A medical device firm’s bet on the IoT to provide smarter service pays off. By Christine Kent

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IMPROVING TELECOM PERFORMANCE REQUIRES A FIELD SERVICE RENAISSANCE Telecoms need an attitude (and tech) adjustment to shed their reputations for bad service. By Mussy Kurt-Elli

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JIM BASTON

TREAT YOUR TECHS’ BIZ DEV EFFORTS AS A SERVICE (NOT A SALE) Adapted from Field Service Digital

THE SALES PERSPECTIVE

Many smart service organizations have put in place initiatives to encourage their field technicians to promote the company’s products and services. These companies recognize that the field service team is in the best position to help customers because technicians have:

In my experience, the most prominent view in the industry today is that the technician is “selling” when he or she is promoting their firm’s products and services to their customers. You can see evidence of this in many places: • Sales courses are available to service technicians

• Appreciation of their firm’s capabilities

• Online discussion groups debate whether technicians should be selling

• Understanding of their customers’ equipment and processes

• The language used to describe the activity is usually sales-centric

• Knowledge of the technology

• Insight into their customers’ goals and aspirations • Access to customers Who better to recognize how their firm’s products and services can be helpful and bring them to the attention of their customers? And, when these recommendations are made in order to make their customers’ lives better, they provide a valuable service — a service as important as their ability to maintain and fix the equipment that they service. But not all organizations see the proactive efforts of their technicians as a service. Many still see the technicians’ efforts as selling, a perspective that can significantly limit their success.

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This sales perspective limits the potential of the initiative because it confines our thinking about what’s achievable. For starters, a sales perspective tends to create an opportunistic and short-term focus. When not considered an integral part of the service that the technician provides, “selling” becomes an add-on to their work. When this happens, it is hard to get an enthusiastic buy-in from the technicians, as they don’t necessarily see it as part of their job description.


“What if our focus for our

technician’s efforts was not to get them to sell more services? What if our focus was to encourage our technicians to look for ways their products and services could be applied to help our customers to be better off?” This perspective also limits management’s perceived training options to promoting sales skills. The language, strategy and tools presented in sales courses can be uncomfortable for field service technicians to accept and adopt. Many technicians resent being considered salespeople and will resist any efforts to turn them into one. Although they may attend the course, it is unlikely they will adopt the skills or change their behavior significantly. A sales perspective can also erode trust between the field technician and the customer. Technicians tend to have the highest level of trust with their customers because they are not there to sell but rather to serve. However, if our customers get the feeling that our technician is selling to them, they become confused about their role and the foundation of trust begins to erode.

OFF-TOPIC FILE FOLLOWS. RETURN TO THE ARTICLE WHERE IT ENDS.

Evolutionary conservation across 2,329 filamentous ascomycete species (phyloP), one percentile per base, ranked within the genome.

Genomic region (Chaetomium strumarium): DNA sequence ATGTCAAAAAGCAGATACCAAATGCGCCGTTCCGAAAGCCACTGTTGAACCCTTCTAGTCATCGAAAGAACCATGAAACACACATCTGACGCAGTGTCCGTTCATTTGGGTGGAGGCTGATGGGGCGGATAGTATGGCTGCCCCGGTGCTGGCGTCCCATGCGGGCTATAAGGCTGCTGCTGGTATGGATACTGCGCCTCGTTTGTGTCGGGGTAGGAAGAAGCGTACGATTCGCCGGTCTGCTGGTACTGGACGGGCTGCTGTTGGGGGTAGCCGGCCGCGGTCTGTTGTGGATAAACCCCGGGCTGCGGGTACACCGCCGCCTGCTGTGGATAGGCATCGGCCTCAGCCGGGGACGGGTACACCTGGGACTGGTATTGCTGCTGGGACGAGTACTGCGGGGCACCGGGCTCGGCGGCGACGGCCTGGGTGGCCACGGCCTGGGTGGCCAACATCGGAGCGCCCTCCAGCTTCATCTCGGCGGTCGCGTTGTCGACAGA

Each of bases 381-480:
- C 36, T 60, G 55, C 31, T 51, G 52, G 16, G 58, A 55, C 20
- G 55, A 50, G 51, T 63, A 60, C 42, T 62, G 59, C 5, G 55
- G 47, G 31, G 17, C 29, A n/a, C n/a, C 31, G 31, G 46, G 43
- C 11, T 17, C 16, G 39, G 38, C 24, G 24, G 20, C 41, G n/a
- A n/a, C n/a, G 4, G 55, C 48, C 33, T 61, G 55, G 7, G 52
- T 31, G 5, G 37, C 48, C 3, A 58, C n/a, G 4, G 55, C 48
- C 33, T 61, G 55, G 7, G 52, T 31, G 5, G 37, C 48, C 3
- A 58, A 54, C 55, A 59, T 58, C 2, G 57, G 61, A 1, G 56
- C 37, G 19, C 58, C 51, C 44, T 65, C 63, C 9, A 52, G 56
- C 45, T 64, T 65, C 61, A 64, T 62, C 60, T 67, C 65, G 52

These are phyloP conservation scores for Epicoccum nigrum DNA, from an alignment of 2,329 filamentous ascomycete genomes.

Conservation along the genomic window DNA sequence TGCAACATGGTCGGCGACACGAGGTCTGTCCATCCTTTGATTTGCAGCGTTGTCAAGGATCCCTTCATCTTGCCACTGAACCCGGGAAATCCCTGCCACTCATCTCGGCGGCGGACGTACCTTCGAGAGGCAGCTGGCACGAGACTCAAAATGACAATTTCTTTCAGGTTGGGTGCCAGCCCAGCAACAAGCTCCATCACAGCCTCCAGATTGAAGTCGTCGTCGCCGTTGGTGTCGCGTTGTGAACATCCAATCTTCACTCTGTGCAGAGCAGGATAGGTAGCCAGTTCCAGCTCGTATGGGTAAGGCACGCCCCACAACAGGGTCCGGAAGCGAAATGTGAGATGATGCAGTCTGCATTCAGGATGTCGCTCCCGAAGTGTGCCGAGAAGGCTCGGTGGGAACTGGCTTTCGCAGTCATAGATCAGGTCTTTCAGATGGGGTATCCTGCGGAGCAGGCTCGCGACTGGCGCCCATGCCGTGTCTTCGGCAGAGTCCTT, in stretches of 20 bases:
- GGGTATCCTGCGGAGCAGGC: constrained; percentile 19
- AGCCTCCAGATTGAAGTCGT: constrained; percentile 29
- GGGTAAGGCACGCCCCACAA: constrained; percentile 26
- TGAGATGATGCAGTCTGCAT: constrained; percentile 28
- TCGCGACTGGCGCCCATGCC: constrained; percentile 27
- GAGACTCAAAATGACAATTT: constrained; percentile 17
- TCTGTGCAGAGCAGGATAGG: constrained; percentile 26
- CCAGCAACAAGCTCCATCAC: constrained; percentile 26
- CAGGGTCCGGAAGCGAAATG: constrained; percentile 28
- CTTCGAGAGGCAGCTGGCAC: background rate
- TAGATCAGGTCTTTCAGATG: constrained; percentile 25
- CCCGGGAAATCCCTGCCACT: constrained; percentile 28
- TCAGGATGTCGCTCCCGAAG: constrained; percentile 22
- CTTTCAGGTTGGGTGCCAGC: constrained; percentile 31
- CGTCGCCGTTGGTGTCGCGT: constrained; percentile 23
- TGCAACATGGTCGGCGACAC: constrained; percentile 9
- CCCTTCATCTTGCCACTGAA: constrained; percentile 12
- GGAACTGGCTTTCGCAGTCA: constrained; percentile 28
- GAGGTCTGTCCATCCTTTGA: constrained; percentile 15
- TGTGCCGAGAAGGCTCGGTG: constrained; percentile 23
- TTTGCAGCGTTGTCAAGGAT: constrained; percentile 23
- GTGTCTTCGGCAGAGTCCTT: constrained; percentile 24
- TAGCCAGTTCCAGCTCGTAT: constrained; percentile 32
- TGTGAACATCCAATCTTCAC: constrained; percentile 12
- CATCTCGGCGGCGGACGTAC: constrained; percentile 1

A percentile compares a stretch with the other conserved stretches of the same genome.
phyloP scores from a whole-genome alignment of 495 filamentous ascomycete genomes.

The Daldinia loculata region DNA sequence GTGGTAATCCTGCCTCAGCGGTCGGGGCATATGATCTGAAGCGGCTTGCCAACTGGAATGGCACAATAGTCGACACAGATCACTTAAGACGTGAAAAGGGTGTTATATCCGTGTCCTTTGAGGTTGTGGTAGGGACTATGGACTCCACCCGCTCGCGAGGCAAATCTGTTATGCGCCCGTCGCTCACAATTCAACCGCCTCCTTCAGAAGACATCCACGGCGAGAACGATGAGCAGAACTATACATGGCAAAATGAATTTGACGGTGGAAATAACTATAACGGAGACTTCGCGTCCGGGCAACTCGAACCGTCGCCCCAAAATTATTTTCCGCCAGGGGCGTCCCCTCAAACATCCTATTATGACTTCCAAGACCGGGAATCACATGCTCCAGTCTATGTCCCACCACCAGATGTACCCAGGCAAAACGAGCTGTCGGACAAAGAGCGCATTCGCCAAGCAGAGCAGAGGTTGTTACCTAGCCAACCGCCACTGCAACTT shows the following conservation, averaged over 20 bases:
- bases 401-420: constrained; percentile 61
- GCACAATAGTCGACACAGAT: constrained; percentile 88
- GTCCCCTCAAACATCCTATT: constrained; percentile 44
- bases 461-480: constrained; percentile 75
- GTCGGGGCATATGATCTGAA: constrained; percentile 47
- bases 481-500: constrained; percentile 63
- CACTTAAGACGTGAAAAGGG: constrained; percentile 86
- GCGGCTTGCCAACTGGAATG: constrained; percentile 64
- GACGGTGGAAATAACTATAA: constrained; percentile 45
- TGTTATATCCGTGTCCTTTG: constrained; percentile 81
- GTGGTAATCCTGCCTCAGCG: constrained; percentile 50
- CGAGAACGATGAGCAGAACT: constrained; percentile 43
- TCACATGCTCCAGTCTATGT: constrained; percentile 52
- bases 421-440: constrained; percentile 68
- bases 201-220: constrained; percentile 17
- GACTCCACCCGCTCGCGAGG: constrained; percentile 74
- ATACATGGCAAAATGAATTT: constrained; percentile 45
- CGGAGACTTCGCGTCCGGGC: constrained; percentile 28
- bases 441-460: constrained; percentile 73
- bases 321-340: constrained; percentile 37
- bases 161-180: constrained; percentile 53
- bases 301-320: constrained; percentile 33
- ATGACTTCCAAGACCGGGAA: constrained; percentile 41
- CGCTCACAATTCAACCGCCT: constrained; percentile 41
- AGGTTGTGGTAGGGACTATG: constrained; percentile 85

THE SERVICE PERSPECTIVE What if our focus for our technician’s efforts was not to get them to sell more services? What if our focus was to encourage our technicians to look for ways their products and services could be applied to help our customers to be better off? I realize that this is a subtle difference in perspective, but this small change in thinking will be responsible for a huge change in results.

our customers, it becomes much easier to demonstrate to the technician that making these recommendations is a service and therefore an integral part of their jobs.

A service perspective helps management recognize the importance of supporting the proactive activities of their technicians just as they would any other service. This includes ensuring that the processes and systems are in place to empower their technicians and that they have a broad range of skills to build stronger bonds of trust and professional credibility with their customers. A service perspective also provides a tremendous opportunity for service organizations to promote the proactive recommendations that their technicians make as a valuable competitive advantage. This approach can be used to differentiate the service organization and give it a leg up on its competitors.

Jim Baston is president of BBA Consulting Group Inc., a consulting and training firm located in Ontario, Canada. Since founding BBA Consulting Group in 2001, Jim has focused his attention on helping technical service companies develop and implement strategies to transform field service personnel from reluctant into enthusiastic promoters of their company’s products and services.

When we ensure that our technicians’ focus is on uncovering and serving the needs of

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ELEANOR MUSSON

SERVICE DOES NOT MEAN FAILURE